Women living in the slums in Dhaka, Bangladesh’s capital of 15 million people, face a higher risk of domestic violence than women in other parts of the country, say researchers.
Nationwide, recordkeeping and data collection on the extent and types of violence against women are still scarce, according to an expert panel in 2011 monitoring the country’s progress on eliminating violence against women. But the UN Special Rapporteur on Violence against Women, Rashida Manjoo, found ample evidence in a recent visit to Bangladesh that “discrimination and violence against women continues in law and practice”.
The situation is even worse in the capital’s sprawling slums, Ruchira Tabassum Naved, a researcher with the Centre for Equity and Health Systems at the International Centre for Diarrhoeal Disease Research, Bangladesh (icddr,b), told IRIN.
In a 2012 survey of almost 4,500 women and some 1,600 men living in 19 of the capital’s slums, conducted by icddr,b and the international NGO Population Council, 85 percent of the women reported their husbands restricted their access to healthcare, while 21 percent reported being physically abused by their husbands during pregnancy. Nearly one out of four women reported suffering injuries from spouse-inflicted violence in the year before the survey was conducted.
“Our studies suggest that education, household wealth, attitudes regarding gender and violence against women are important factors associated with this violence. Unfortunately, the slum population has lower education and wealth and higher violence, [as well as]… traditional [attitudes] about gender [that condone violence],” Naved, a co-researcher for the report, told IRIN.
Researchers estimate 3.4 million people live in Dhaka’s 5,000 slum areas. Nationally, an estimated seven million people live in informal settlements, according to the Centre for Urban Studies, a local research group.
Economics of violence
Shamsun Nahar, 20, thought when she married Abdus Salam, 25, a rickshaw puller, her suffering would end.
Coming from one of the country’s poorest districts, Bhola District in the southwest, she had long struggled with poverty. She stopped going school after grade eight when the family could no longer support her and her sisters’ expenses.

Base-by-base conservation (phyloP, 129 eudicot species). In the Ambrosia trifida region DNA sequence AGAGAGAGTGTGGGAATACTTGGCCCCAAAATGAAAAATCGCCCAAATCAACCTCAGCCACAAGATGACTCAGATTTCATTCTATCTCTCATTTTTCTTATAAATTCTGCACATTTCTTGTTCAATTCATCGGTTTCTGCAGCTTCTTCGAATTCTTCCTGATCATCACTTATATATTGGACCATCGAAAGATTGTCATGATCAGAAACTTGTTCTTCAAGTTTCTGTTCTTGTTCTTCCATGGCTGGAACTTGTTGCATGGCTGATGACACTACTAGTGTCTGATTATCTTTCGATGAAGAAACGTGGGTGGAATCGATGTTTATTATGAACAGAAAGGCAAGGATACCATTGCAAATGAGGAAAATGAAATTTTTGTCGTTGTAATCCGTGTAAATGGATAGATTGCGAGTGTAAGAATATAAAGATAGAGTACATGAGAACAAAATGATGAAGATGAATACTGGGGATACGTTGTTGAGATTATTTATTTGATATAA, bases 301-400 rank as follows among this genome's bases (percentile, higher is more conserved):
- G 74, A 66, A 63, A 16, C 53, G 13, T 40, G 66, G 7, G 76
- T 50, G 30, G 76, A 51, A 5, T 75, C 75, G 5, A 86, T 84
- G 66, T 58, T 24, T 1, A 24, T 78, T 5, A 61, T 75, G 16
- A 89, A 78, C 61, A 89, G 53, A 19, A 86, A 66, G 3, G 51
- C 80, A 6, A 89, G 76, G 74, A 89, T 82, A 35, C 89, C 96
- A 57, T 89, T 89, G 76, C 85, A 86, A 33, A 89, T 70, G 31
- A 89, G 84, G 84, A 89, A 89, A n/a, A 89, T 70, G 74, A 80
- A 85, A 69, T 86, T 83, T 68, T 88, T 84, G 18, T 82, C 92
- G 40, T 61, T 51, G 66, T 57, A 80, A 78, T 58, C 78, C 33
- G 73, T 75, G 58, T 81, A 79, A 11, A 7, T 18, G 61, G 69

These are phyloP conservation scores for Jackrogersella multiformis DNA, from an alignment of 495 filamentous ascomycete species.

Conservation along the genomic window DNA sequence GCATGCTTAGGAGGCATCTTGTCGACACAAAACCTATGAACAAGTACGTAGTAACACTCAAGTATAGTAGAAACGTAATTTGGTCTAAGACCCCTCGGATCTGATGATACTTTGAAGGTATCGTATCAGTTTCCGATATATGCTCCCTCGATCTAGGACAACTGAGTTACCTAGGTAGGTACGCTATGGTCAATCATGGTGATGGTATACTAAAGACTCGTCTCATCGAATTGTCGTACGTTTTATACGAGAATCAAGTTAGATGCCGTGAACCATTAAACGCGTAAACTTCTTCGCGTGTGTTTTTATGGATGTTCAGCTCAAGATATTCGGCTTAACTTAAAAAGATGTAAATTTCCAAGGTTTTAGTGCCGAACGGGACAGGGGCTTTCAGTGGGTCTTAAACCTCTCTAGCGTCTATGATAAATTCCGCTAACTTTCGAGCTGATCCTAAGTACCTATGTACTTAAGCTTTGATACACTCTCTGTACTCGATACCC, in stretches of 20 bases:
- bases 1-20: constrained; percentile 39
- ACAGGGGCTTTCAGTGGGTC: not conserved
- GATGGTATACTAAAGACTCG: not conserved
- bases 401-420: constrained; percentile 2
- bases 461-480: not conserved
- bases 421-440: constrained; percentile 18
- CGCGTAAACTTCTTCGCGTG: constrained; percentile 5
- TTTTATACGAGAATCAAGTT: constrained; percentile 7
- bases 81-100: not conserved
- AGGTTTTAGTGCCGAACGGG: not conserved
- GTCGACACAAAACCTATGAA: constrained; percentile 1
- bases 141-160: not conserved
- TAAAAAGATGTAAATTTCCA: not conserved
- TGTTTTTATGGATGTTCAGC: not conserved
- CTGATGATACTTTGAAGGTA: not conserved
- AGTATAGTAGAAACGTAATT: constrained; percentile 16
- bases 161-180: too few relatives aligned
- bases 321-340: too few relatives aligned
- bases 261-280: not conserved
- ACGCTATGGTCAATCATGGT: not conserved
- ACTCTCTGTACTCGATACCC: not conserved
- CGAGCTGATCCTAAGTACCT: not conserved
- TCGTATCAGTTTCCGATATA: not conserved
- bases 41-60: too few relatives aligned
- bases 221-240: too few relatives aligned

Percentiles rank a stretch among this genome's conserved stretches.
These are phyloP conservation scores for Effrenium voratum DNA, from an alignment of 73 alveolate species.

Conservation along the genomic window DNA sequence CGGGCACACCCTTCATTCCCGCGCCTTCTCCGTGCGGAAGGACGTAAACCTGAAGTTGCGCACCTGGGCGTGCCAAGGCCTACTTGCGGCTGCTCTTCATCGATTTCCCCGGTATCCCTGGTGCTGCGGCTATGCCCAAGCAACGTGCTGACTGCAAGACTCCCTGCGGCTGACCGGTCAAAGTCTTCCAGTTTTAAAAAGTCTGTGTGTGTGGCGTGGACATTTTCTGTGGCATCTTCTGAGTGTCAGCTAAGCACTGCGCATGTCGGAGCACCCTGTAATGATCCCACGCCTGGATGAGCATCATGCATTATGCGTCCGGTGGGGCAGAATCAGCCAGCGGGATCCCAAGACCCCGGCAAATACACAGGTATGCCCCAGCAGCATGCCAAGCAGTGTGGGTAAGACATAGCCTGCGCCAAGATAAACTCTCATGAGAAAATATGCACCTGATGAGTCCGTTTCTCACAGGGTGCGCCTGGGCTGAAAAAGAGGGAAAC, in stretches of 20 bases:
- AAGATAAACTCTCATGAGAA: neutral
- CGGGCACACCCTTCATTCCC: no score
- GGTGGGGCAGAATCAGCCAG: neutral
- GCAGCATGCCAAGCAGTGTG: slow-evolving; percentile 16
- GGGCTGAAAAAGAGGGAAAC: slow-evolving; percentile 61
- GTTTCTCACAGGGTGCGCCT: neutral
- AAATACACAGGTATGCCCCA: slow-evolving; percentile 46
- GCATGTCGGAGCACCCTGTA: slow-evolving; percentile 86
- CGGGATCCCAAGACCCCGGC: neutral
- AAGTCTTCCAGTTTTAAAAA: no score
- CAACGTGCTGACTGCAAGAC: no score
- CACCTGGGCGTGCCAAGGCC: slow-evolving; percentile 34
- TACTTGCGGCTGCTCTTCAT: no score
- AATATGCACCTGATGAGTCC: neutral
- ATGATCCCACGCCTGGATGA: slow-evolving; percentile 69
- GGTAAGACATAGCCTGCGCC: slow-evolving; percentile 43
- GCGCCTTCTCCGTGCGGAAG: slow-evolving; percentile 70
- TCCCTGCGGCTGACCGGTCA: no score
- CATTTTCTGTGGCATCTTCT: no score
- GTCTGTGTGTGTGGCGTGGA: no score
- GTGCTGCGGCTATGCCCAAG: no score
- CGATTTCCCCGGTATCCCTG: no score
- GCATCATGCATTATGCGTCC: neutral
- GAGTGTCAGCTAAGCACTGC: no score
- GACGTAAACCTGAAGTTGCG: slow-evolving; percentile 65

But in her husband’s house, in a slum in a sub-district of Dhaka, Mirpur, some 100km north of her childhood home, she faced something worse than just poverty: Her husband beat her almost daily, mostly over how she carried out housework.
In 2012, with the help of a local NGO, she left him and moved to a neighbouring slum. She now works in a garment factory where she earns US$55 monthly on average. Though she knows the notorious reputation of Bangladesh’s garment industry, including the long hours and building safety concerns, she said this risk feels safer than her previous life.
“I thought I would never escape the torture. I could not go to my parents’ house as they were not able to bear my expenses and I could no [longer] endure,” she said.
Ishrat Shamim, president of the local research NGO Centre for Women and Children Studies, said poverty increases a woman’s vulnerability to violence.
“I am not saying that domestic violence does not take place among the high income group. But when a woman has a source of income, she can protest undue treatment from her husband… In many cases a wife does not complain as she fears she will lose her shelter,” Ishrat said.
Legislation reformed, but few changes
Though adopted in 2010, the “Domestic Violence (Prevention and Protection) Act” remains unenforced, mainly due to lack of awareness and women’s fear of reporting, said Ishrat.
“There should be adequate shelter facilities so that women get shelter after complaining about their husbands,” she added.
State Minister for Women and Children’s Affairs Meher Afroz Chumki, speaking earlier this week at a workshop on preventing child marriage, said the government is working to end gender violence and to implement laws related to women’s protection.
The country adopted in 1997 a national policy for the advancement of women, aimed at eradicating gender disparities. The country’s “Vision 2021” programme aims to “revive” the 1997 policy. In 2009, the government established the National Council for Women and Child Development, headed by the prime minister, and “gender-responsive budgeting” for 2009-2011 in 10 of the country’s 40 ministries.
In addition to the 2010 law on domestic violence, sections of the following laws mention women’s protection: the Bangladesh Labour Act (2006); the Representation of People’s (Amendment) Ordinance (2008); the Citizenship (Amendment) Act (2009); the Right to Information Act (2009); and the National Human Rights Act (2009).
But these legislative reforms are still largely unhelpful for women, noted UN Special Rapporteur Manjoo, reflecting on her recent visit: “The absence of effective implementation of existing laws was the rule rather than the exception in cases of violence against women.”
Manjoo has called on Dhaka to take more steps to comply with the Convention to Eliminate All Forms of Discrimination Against Women, which the country ratified in 1984.